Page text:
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By Laudy Issa


A panel of experts at the annual Hivos WE4L Linking & Learning conference shared strategies on achieving inclusive gender equality, the fifth sustainable development goal set by the United Nations to provide women with equal access to opportunities in education, healthcare, work, and representation in political and economic decision-making processes.

“As you level down and enter into specifics, you see a different degree and speed as to how empowerment has been achieved,” said the panel facilitator, Marta Garbarino, the Head of the Partnerships and Advocacy Unit at the UN Women Jordan Country Office.

Who plays a role in achieving gender equality?

The panel raised key questions regarding who plays a role in combating marginalization, highlighting the need for a multi-faceted line of thinking where the government, civil society, funders, and academics are all held accountable.

“Gender equality success starts and ends with leadership institutions that we have: the constitution, the state, political parties, and civil societies,” said panelist Samukeliso Khumalo, 

Executive Director of the Women’s Institute for Leadership Development (WILD). 

Khumalo gave several points on how each player can address gender equality and combat marginalization. On a governmental level, for example, the constitution needs to be structured in a way that moves away vague terminology towards words that translate into actionable plans. The parliament needs to consider the mechanisms that protect women at various institutional levels and the ones that hold them back. 

Another key question that was posed by the experts on the panel related to changing the will of political parties and politicians to act on gender inequality as a real problem.

“Political will should go beyond being left at the political parties’ discretion,” continued Khumalo. “There must be an accountability policy in place.”

How Do We Make The Fight For Gender Equality Inclusive?

Photo: Laudy Issa

Dr. Tatyana Teplova, who works with the intergovernmental Organisation for Economic Co-operation and Development (OECD), shared the importance of developing targeted actions that focus on specific issues related to gender equality. She gave the example of affirmative action –or implementing policies or practices that favour groups that were previously discriminated against.

Teplova also highlighted that targeted actions are not often effective in eliminating internal barriers, highlighting the need for a dual approach that includes horizontal mainstreaming that is implemented across the board.

“It is important to recognize that not all men and women are the same,” said Teplova, highlighting the need to recognize the added value of intersectional analyses to ensure that policies and institutional practices take the diverse needs of women from minority groups, living in extreme poverty, or who have disabilities into consideration.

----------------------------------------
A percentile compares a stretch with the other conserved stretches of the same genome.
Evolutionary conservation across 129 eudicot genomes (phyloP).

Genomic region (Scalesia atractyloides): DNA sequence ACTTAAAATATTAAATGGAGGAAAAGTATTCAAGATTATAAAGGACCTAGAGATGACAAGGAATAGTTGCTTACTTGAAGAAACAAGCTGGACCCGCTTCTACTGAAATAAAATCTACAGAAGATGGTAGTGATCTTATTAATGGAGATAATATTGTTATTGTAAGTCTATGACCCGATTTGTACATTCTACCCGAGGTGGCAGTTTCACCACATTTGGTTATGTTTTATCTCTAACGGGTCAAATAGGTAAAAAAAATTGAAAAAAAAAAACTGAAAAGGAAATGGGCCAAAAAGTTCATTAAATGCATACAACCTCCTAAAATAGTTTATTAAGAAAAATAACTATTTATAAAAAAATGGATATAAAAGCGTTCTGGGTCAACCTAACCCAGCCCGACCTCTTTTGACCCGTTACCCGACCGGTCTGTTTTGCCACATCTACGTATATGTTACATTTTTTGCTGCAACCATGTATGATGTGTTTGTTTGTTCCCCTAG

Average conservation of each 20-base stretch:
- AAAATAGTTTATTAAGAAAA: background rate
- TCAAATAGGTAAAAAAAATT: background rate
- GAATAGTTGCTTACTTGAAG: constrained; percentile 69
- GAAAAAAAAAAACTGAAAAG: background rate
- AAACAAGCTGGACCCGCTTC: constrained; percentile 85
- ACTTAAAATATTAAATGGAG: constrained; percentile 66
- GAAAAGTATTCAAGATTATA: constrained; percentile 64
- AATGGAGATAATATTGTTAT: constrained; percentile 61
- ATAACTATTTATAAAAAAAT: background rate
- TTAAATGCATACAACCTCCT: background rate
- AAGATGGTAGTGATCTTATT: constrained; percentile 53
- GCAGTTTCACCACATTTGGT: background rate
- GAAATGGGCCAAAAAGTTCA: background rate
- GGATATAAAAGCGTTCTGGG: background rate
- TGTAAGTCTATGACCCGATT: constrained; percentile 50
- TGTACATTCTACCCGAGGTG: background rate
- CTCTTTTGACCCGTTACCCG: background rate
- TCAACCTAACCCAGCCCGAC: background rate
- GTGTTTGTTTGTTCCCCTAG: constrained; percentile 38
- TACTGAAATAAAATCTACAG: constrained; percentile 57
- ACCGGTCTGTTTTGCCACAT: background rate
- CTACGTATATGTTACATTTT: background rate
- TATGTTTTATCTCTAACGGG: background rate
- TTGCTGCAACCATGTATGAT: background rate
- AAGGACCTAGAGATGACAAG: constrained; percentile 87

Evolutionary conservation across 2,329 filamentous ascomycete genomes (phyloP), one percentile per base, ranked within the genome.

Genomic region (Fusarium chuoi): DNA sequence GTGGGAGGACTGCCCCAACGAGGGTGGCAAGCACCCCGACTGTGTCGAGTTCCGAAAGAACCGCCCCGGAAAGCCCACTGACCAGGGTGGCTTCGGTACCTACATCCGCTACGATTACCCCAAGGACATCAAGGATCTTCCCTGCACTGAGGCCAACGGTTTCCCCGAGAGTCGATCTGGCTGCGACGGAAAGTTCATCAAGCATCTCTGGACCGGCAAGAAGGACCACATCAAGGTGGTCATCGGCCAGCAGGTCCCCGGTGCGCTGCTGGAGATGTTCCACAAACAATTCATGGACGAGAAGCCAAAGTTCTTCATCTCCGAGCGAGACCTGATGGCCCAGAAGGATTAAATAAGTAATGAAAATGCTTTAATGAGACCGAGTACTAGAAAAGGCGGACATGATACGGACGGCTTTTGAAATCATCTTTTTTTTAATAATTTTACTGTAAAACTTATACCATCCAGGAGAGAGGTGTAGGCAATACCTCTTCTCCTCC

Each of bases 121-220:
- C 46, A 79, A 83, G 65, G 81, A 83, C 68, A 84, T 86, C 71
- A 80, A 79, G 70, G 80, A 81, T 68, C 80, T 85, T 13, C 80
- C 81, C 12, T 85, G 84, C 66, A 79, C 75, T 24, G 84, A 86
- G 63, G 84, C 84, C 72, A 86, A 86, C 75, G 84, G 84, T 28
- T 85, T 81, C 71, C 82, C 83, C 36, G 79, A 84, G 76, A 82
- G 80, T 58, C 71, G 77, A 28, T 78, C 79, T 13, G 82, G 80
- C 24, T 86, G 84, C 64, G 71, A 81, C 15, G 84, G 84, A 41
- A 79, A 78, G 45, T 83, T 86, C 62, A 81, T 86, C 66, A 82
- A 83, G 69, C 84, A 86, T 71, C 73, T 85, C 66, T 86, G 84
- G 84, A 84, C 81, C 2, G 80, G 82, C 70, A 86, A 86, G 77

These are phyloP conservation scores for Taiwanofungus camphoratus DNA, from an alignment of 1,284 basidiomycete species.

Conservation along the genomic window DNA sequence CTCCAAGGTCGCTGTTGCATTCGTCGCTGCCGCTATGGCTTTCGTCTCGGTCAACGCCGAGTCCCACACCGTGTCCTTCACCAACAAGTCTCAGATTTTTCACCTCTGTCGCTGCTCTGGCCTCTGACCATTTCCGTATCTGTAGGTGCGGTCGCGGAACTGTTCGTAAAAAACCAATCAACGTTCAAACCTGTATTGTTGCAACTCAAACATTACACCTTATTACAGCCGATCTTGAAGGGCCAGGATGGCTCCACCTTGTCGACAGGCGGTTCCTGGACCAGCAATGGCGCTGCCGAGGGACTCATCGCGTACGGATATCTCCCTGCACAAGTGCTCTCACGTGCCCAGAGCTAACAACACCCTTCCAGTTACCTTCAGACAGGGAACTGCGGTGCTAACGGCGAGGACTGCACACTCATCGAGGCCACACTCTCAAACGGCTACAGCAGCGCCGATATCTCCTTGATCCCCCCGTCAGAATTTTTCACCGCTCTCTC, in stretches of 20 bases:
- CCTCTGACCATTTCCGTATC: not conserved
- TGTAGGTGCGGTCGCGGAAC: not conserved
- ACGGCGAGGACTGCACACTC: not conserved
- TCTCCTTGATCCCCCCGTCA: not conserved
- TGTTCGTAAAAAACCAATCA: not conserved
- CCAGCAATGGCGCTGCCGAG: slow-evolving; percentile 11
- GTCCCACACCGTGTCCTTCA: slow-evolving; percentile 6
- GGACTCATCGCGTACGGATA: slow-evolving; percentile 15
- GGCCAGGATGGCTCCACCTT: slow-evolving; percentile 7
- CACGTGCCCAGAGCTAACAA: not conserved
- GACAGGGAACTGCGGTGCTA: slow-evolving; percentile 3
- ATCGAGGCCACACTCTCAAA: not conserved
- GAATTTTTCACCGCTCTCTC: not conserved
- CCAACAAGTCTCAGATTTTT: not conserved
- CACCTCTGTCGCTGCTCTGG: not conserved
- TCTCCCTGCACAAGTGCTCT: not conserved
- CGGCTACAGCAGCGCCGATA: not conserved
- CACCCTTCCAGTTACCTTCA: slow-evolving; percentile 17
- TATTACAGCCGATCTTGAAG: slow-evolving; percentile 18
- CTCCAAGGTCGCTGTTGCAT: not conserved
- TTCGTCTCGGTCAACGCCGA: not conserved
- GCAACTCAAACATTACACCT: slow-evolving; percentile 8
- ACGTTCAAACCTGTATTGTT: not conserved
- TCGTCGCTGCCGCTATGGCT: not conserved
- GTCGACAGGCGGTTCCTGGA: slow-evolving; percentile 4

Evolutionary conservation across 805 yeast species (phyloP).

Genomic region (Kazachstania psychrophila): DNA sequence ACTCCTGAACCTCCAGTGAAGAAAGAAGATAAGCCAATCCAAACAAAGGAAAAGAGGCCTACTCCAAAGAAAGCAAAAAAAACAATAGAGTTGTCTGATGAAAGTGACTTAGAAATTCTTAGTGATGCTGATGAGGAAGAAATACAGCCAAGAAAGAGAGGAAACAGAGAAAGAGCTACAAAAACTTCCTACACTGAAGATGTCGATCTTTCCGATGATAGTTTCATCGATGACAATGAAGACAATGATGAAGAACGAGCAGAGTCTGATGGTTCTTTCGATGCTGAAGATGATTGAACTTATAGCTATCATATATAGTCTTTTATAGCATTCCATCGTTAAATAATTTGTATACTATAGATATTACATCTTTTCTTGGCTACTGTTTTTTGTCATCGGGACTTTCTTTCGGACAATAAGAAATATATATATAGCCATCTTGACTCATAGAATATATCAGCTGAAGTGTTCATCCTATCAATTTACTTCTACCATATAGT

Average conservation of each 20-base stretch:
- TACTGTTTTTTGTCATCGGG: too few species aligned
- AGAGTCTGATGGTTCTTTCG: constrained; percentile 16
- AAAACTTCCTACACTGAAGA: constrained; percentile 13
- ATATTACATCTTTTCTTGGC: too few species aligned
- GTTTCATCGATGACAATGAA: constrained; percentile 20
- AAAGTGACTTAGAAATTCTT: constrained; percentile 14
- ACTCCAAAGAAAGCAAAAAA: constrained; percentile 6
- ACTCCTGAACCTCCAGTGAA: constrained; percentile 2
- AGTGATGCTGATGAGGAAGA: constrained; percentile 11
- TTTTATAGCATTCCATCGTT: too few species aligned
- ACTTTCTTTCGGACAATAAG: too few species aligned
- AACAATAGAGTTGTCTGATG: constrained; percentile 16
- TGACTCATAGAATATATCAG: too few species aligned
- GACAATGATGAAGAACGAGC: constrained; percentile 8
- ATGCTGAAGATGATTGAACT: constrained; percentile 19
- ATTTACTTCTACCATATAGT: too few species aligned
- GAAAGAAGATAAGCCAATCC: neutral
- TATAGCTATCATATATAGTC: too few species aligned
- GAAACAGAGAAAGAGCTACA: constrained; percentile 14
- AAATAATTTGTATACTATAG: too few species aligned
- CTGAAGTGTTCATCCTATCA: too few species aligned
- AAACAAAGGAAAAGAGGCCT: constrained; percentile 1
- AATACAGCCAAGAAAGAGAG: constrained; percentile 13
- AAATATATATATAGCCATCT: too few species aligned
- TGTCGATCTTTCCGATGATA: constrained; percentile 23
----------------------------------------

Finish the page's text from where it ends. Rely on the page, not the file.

Dr. Michael Steffens, who works in aid coordination with the EU Delegation to Jordan, also stressed the importance of investing in analysis and understanding the correct methodology to find the best practices across different countries.

Steffens discussed internal institutional practices of international organisations, including in-depth gender analyses of individual countries to spotlight role model countries and pinpoint harmful practices that are still evident.

“It’s also important to identify agents of change,” continued Steffens. He provided concrete examples on how to enable change, pinpointing his organisation’s work in running trainings on rights-based approaches to give people the toolkit necessary to help achieve inclusive gender equality.

As part of identifying agents of change, he also recognized the importance of protecting local human rights defenders in countries that are more “culturally-difficult to work in.”

“We need national champions to push those barriers,” said Steffens.

A Multifaceted Holistic Approach

Dr. Wafa Al-Khadra, an academic researcher with publications in the realm of literature, cultural studies, and women’s studies, discussed the benefits of a multifaceted, holistic approach that includes as many constituencies and stakeholders in the fight for equality. She also discussed the importance of moving past political will.

“It’s very important to perceive it as a political, social, cultural, and demographic that will create a critical mass,” said Al-Khadra.

The academic gave Jordan as an example. For 30 years, authorities emphasized the enrolment of girls in schools and women in universities because of a political will that only looked at equality from one perspective.

“The enrollment for females was not transferable into socio-economic equality in society,” said Al-Khadra. “We need a holistic approach that looks at all the constraints and comes up with a whole.”

Crowd interventions also brought forth important points of focus, highlighting neoliberalism and capitalism as being discriminatory in nature. Another audience member identified the need to politicize women’s issues and recognize the fight for equality in the workplace and the right of women to pass on their nationality to their children as political issues rather than just human rights issues.